A man died over the weekend. He was beaten and burned in a hotel room in Greensboro just a few days earlier, and he finally succumbed to his injuries at a Winston-Salem hospital. He was 46 years old.
Police have charged a 26-year-old man with first-degree murder. Before the victim died, the charge was aggravated assault with intent to kill. If convicted, he could be sentenced to death.
Authorities aren’t quite sure of the details yet, but they know one thing for sure: The two men met in a gay bar. They “hooked up” and went to the hotel together, and, according to the spokeswoman for the Greensboro police, the suspect “began acting incredibly irrational.”
Don’t worry, though, because this does not appear to have been a hate crime. The press has assured us — over and over again — that there is no evidence that this was motivated by the victim’s sexuality. No bias. No hate. Not a hate crime.
A friend of ours was annoyed with the emphasis on the victim’s sexual preference. Think about it, she said: Do the repeated references to the bar being a “gay bar” hint at bias? How does that even have bearing on the case? Are we supposed to dismiss it as a gay-on-gay crime? Are we supposed to think, “Well, of course the victim was assaulted — they met up at a gay bar.” If the victim were a woman, would the press still describe it as a gay bar?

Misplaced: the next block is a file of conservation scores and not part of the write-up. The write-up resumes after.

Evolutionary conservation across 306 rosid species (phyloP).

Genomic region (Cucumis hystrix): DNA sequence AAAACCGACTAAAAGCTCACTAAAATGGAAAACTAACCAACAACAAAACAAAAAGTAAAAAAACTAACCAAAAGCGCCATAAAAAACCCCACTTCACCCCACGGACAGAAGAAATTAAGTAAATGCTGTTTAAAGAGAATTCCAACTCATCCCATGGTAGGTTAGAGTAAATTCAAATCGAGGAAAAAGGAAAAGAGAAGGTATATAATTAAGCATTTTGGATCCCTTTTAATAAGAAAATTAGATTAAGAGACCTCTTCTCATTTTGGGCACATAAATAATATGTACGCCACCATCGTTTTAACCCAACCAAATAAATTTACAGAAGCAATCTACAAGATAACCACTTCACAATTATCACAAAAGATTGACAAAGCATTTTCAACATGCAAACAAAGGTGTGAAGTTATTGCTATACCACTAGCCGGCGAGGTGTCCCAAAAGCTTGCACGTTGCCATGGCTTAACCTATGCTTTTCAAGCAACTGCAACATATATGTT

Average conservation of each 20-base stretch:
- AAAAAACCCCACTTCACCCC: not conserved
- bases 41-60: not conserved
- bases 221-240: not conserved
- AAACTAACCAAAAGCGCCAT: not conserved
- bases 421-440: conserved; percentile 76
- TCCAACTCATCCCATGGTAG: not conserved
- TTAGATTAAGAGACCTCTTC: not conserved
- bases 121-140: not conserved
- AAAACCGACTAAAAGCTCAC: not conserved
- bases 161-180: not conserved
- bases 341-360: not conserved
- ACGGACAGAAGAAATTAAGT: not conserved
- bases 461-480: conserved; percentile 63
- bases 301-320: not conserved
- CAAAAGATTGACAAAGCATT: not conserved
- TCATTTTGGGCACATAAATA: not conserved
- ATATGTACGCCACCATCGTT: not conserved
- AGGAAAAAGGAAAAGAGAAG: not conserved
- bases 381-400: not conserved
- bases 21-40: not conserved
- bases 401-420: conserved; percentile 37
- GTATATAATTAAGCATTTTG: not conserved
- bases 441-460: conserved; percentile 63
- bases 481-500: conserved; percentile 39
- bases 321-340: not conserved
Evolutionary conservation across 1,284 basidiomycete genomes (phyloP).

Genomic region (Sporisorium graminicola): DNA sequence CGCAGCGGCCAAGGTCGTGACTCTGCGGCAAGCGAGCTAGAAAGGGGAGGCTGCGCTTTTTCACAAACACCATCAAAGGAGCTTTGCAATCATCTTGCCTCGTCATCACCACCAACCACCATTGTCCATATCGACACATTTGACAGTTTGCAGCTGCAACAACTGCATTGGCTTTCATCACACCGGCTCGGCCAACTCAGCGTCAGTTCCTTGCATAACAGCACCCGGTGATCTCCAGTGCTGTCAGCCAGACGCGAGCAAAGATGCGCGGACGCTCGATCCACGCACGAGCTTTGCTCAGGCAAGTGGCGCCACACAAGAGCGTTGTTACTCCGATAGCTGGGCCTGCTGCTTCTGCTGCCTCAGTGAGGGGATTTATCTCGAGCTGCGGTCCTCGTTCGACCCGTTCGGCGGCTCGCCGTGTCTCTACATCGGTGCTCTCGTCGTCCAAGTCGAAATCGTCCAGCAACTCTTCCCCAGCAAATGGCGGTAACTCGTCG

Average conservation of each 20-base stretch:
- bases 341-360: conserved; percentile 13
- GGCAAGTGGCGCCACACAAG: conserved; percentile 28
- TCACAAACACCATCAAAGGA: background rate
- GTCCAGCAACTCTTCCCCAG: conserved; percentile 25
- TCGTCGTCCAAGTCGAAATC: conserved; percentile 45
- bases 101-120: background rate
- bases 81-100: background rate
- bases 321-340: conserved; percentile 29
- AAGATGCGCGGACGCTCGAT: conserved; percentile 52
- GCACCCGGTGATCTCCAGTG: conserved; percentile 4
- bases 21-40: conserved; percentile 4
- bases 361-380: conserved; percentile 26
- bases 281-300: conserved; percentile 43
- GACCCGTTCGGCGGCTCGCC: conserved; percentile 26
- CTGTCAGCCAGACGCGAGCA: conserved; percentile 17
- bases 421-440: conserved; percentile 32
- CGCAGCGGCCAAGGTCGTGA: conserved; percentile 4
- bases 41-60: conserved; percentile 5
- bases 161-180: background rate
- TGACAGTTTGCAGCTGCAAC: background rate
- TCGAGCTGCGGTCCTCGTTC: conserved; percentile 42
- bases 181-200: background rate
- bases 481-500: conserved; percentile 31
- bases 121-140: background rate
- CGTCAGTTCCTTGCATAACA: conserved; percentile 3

Remember — our friend continued, by this time pretty steamed — we are the jury pool. After all this news coverage about the gay bar, the gay victim, his gay partner and the ostensibly gay suspect, how can we set the issue aside?
When O.J. Simpson was arrested, both Time and Newsweek published his mugshot on their covers. Time’s editors decided to darken the image, supposedly to make him look more sinister. “Sinister?” our friend practically spat the word. “The point wasn’t that he looked sinister. It was that he looked blacker.” She finally took a breath.
We found ourselves wondering, is the victim’s sexual preference central to understanding this crime? Will the prosecutor make it an issue at trial? Do the unremitting references to sexual preference give the jury pool the impression that this is the kind of thing that can happen to you or your children if they go to places “like that”?
Just to clarify, North Carolina’s hate crime statutes only apply to crimes motivated by “race, color, religion, nationality, or country of origin.” Sexual preference is not included. So why did the subject even come up?
The Times-Picayune, “Army vet dies from injuries in N.C. hotel after meeting man at gay bar; suspect charged,” AP, Nov. 15, 2014
N.C.G.S.A. § 14-3(c) Punishment of misdemeanors, infamous offenses, offenses committed in secrecy and malice, or with deceit and intent to defraud, or with ethnic animosity, via Westlaw